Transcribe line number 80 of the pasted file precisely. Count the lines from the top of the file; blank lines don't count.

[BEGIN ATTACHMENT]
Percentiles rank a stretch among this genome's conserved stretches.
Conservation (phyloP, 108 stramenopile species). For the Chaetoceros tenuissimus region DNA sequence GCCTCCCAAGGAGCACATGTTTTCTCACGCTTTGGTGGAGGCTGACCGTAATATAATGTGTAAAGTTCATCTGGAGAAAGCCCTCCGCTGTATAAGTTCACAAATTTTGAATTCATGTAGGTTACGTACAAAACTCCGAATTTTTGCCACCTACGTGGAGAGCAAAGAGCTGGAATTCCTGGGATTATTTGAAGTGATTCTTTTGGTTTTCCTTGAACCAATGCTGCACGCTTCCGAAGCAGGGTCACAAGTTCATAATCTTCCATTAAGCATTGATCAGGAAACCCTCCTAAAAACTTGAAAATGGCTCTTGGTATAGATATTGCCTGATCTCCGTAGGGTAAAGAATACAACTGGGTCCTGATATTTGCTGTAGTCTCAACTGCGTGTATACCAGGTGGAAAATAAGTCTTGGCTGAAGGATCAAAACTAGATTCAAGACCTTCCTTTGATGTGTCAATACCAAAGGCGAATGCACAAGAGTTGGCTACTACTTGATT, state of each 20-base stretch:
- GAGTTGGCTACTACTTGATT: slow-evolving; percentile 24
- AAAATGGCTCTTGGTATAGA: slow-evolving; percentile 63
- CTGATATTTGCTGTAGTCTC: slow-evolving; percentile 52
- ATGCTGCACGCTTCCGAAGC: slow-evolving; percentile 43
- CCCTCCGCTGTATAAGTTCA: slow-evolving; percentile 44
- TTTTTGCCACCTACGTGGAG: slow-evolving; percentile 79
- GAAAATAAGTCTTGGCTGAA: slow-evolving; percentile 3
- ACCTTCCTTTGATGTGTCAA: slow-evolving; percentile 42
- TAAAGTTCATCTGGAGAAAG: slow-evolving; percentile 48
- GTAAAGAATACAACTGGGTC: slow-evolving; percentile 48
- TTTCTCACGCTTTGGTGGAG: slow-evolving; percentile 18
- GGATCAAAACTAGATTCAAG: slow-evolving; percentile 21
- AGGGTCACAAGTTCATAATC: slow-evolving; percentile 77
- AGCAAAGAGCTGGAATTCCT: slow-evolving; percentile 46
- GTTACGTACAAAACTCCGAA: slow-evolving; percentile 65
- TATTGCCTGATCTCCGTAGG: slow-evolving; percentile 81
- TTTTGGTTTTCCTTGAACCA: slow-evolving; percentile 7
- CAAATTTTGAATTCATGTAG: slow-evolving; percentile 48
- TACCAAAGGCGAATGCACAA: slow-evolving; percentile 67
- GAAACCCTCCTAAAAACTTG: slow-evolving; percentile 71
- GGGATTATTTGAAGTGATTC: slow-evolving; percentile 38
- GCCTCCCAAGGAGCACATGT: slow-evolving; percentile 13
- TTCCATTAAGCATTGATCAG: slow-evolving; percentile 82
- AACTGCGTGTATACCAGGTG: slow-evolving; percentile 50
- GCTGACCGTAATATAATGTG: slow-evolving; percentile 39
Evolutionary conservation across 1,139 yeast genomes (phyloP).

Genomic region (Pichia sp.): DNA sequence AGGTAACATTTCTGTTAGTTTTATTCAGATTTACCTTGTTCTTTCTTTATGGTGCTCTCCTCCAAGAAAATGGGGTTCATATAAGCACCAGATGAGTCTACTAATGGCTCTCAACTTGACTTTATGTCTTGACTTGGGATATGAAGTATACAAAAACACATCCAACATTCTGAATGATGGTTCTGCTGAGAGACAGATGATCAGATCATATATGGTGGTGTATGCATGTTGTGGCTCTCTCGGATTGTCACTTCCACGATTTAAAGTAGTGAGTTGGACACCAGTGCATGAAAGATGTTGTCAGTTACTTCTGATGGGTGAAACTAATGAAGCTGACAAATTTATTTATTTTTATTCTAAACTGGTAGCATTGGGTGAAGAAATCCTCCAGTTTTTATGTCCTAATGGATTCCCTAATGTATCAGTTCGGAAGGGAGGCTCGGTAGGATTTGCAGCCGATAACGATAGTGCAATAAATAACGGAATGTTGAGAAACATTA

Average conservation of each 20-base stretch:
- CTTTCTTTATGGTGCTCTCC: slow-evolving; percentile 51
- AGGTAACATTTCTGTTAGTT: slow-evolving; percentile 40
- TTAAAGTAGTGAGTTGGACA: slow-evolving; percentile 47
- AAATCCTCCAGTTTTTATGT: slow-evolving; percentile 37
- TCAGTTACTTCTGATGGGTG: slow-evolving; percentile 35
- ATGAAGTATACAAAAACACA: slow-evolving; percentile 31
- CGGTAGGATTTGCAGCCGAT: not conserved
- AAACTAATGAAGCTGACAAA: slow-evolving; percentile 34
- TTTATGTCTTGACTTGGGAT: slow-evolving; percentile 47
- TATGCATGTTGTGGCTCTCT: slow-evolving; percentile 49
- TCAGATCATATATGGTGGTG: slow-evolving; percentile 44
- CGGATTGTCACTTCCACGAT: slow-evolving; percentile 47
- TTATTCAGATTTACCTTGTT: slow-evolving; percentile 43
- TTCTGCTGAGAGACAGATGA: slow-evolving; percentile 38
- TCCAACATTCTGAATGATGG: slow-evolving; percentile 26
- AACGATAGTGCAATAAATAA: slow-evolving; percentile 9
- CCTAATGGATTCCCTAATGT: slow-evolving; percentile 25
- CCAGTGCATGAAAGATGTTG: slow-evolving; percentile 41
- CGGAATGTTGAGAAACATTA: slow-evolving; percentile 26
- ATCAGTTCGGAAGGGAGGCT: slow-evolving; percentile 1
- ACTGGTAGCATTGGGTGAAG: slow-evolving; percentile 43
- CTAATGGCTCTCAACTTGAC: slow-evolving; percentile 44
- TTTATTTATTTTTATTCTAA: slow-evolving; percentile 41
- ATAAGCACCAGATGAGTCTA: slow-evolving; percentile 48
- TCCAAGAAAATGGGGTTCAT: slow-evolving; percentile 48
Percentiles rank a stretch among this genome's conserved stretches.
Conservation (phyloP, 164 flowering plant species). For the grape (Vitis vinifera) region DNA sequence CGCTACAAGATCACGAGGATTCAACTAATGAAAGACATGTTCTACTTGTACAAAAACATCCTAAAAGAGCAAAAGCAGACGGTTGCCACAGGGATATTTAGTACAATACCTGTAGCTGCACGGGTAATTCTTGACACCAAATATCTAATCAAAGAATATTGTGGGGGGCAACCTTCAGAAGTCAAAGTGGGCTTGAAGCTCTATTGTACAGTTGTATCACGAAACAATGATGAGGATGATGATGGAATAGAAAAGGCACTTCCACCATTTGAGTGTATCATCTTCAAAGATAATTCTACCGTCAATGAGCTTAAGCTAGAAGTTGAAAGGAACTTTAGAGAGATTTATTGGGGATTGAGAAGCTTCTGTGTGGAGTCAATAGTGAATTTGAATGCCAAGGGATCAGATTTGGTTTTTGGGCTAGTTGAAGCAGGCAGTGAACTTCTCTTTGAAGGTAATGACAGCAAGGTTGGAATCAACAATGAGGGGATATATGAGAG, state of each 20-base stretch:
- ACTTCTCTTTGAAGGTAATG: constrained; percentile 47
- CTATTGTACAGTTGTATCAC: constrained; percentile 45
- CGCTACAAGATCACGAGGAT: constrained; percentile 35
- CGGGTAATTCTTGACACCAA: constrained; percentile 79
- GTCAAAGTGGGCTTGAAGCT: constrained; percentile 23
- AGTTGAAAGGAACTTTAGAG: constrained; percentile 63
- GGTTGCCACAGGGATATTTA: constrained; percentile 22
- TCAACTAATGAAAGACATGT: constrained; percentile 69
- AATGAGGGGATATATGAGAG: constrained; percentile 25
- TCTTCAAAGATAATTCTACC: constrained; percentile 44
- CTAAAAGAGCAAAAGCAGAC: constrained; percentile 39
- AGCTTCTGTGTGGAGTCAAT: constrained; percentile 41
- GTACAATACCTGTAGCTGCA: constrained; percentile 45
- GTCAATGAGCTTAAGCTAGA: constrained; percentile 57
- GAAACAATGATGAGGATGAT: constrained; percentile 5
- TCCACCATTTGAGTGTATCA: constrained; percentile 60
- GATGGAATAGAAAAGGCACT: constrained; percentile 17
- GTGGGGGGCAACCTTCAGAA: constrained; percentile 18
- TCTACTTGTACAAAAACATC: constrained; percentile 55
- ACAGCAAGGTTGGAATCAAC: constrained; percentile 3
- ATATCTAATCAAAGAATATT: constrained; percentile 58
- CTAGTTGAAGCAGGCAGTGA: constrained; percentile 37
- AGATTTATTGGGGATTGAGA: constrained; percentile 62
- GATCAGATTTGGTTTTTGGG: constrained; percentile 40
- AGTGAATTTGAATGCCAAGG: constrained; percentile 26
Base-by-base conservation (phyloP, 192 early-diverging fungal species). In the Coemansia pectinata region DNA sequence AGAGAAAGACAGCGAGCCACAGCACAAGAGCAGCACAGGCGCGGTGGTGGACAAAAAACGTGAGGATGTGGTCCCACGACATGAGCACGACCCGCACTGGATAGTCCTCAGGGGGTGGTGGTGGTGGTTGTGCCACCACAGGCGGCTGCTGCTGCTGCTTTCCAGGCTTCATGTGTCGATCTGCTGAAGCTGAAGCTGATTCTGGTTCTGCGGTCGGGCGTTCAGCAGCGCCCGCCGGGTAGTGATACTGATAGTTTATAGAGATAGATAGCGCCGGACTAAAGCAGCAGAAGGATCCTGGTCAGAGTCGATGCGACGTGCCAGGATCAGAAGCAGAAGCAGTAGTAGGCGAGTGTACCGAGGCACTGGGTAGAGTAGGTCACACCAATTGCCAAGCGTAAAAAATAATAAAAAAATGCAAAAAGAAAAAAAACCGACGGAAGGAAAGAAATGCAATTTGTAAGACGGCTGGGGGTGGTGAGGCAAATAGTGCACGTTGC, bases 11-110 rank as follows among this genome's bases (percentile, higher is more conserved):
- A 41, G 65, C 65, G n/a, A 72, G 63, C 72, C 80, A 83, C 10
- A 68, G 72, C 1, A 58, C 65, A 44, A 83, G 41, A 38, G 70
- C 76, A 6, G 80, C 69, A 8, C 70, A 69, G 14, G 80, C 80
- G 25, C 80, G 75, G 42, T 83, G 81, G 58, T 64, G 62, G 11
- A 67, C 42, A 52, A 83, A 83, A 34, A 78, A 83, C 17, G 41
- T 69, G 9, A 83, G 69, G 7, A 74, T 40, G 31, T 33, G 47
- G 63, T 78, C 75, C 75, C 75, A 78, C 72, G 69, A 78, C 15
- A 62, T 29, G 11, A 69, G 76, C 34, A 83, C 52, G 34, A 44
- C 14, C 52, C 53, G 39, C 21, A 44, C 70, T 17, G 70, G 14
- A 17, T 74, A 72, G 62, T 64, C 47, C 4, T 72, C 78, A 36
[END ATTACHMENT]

- AGATTTATTGGGGATTGAGA: constrained; percentile 62